Quarantine Reads and Sees


Ashna Satpathy, Staff Writer

Many of us have come across a certain light-hearted meme on Instagram and Facebook: “Your grandparents were called to war. You’re being called to sit on your couch. You can do this.” But quarantine has proved that sitting on the couch all day is no easy task. How does one decide what movie or TV show to watch or which book to read, when most of us haven’t read a book for fun since middle school?

Before you turn on the Xbox or mindlessly scroll through TikTok, take a look at this Forum-curated list of things that you should be reading or watching during quarantine. To make these next couple of weeks at home fruitful, many of these films, TV shows, and books are based on true stories so that you are simultaneously learning and occupying time. The nonfiction picks are marked with an asterisk. Enjoy!


Marriage Story – this Oscar-nominated film directed by Noah Baumbach is, conveniently, available to stream on Netflix. 

*Ford V Ferrari – Also an Oscar nominee, this film tells the story of how the Ford car won the 24 Hours in Le Mans car race in 1966. 

*Hotel Mumbai – Based on the 2008 Mumbai terrorist attacks, this film is extremely intense and heart wrenching. 

The Breakfast Club – Why not watch an old classic?

*The King’s Speech –  An eye-opening account of how King George VI’s overcame his speech impediment. Junior Marianne Mihas says, “I love all the scenes where he’s with his speech therapists, and he makes this big, important, literally regal man do all sorts of dumb exercises.”

*Catch Me If You Can – Leonardo DiCaprio portrays Frank Abagnale Jr., one of the most successful bank robbers of all time.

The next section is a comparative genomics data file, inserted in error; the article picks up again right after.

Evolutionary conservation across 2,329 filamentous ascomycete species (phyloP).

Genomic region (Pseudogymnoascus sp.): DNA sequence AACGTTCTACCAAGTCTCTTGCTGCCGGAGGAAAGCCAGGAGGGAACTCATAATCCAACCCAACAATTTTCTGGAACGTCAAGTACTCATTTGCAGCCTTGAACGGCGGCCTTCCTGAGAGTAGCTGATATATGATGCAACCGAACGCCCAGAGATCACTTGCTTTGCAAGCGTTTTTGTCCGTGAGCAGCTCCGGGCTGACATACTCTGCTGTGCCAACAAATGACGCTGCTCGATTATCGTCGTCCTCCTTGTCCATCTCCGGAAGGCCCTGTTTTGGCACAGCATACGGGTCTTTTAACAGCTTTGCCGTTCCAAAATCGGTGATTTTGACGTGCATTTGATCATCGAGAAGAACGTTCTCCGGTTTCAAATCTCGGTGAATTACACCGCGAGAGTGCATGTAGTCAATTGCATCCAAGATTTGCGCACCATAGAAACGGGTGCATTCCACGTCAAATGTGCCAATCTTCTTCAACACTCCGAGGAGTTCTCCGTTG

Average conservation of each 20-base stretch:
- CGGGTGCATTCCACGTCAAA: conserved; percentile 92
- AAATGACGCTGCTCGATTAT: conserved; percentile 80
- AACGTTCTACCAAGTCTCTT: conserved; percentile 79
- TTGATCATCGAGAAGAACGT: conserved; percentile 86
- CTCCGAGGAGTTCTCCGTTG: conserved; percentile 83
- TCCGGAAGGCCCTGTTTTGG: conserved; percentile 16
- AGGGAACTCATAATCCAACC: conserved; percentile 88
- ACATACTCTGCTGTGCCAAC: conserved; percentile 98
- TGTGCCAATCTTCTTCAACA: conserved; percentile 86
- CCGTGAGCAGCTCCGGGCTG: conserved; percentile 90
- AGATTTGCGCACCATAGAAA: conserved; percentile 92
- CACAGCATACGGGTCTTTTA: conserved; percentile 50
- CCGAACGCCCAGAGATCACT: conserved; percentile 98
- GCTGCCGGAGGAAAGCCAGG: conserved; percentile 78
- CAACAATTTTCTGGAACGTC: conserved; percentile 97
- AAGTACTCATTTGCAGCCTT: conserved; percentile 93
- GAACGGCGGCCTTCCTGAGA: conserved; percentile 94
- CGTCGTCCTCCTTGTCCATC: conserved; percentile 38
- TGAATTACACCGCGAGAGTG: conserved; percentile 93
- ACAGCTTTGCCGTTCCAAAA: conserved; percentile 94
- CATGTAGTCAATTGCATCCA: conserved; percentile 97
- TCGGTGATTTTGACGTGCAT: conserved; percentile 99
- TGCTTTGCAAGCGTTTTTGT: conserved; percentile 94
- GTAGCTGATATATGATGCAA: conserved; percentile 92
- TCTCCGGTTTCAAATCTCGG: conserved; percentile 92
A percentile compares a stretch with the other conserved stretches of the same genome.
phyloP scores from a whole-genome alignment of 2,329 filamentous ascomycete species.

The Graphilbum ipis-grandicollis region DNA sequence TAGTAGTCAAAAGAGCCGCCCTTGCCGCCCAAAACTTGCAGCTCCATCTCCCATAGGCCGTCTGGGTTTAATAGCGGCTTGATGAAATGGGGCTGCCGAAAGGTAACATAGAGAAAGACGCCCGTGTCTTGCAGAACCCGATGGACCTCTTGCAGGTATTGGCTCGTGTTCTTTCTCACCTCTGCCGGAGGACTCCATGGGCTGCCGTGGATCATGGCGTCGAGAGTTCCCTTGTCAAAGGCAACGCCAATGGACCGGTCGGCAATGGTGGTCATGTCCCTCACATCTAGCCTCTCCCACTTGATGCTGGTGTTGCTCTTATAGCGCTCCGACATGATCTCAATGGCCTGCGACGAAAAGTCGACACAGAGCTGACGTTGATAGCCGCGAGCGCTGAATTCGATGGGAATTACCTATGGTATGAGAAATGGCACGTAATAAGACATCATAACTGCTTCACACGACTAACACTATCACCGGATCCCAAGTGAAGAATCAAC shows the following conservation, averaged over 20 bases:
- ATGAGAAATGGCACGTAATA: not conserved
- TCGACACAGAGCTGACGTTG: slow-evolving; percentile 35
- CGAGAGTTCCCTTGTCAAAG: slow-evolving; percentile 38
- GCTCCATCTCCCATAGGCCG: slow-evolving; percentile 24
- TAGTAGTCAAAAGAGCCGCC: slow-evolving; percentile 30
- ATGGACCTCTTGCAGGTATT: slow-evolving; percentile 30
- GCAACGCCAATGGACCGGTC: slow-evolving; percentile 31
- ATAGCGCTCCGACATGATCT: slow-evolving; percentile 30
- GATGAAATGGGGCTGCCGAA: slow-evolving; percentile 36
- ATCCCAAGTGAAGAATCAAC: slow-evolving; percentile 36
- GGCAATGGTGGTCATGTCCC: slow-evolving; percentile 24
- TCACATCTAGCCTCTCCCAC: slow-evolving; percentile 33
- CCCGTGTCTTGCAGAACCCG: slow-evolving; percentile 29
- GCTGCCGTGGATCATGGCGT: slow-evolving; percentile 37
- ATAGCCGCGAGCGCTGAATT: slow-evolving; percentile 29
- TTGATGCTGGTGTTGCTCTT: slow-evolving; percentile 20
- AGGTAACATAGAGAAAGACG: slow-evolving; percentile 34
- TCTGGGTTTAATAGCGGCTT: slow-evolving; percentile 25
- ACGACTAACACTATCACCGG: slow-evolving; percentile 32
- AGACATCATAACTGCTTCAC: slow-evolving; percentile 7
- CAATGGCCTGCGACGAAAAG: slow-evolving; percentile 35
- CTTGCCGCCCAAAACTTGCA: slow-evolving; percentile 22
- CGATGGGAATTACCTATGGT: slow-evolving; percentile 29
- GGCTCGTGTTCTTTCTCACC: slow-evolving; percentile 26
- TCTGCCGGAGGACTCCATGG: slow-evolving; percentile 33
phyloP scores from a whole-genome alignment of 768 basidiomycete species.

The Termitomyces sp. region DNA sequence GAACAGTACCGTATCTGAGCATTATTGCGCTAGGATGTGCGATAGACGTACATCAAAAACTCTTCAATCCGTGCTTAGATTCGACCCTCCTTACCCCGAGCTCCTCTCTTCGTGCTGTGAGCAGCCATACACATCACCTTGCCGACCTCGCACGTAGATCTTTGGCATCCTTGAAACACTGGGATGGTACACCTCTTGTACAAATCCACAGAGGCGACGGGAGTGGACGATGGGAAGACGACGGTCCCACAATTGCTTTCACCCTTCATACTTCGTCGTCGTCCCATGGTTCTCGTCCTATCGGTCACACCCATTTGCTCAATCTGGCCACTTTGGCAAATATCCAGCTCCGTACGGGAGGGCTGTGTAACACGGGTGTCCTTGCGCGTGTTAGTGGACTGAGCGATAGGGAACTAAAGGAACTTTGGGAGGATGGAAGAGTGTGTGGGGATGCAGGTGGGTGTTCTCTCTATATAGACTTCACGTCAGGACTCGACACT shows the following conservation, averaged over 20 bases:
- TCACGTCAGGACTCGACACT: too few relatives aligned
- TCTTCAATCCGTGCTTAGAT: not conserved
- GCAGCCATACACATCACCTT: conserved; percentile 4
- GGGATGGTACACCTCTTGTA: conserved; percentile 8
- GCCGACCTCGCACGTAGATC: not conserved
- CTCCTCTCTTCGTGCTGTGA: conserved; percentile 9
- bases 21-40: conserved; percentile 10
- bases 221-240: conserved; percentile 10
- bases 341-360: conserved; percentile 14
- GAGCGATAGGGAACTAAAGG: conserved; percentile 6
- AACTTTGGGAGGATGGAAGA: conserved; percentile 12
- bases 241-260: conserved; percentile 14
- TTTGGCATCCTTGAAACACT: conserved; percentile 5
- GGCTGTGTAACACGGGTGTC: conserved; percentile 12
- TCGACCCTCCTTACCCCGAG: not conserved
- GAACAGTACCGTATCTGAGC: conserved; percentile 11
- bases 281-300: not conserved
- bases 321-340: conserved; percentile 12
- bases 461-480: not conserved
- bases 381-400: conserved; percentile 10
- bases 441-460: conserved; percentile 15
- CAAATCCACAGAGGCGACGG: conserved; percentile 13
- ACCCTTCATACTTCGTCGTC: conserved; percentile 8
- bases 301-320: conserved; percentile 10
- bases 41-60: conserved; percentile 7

*Argo – Beholding some of Ben Affleck’s finest work, Argo chronicles the rescuing of six American hostages stuck in the Canadian Embassy in Tehran, Iran. 

TV Shows:

The Man in The High Castle – An interpretation of what the world would look like had the Axis powers won World War II. 

Hunters – This star studded TV show follows a band of Nazi hunters in 1970’s New York City. 

*When They See Us – This miniseries is an examination of the wrongful incarceration of five young boys in New York City. Junior Betsy Levine says, “It’s very heavy but portrays the boys very well and it’s the kind of show that will stick with you after you’ve finished it.”

*McMillions – This show is a miniseries documentary on the McDonald Monopoly Scam. Junior Milana Jozwiak says, “I thought it was interesting how the investigation went down and it had many different elements. The show kept you watching and it was amazing to hear the story that kind of was silenced due to 9/11.”

Tiger King – Perhaps the most talked about show during this quarantine period thus far. Junior Eli Aronson says, “Tiger King is a bunch of terrible people doing terrible things, but so entertaining that I couldn’t stop watching. I knew it was bad when the most normal character is a drug lord.”

The Marvelous Mrs. Maisel – This historical drama follows a woman in the 1950’s making her way in the stand-up comedy world of New York City. 


An American Marriage by Tayari Jones: This book isn’t your cheesy love story; it takes the reader through the pains of injustice in the criminal justice system and what that can do to a young couple.

Cherry by Nico Stevenson – This semi-autobiographical novel follows a man through his service in Iraq and his subsequent opioid addiction.  

The Great Believers by Rebecca Makkai – Jumping between the mid 1980s and the contemporary world, The Great Believers examines the short and long term effects of the AIDS epidemic. 

Sharp Objects by Gillian Flynn – This thrilling murder mystery is a quick and captivating read. 

The Immortalists by Chloe Benjamin: Although this novel definitely takes a more fantastical approach, with the storyline being centered around three children being told the day they will die by a mysterious fortune teller in New York City, it nonetheless does not fail to disappoint.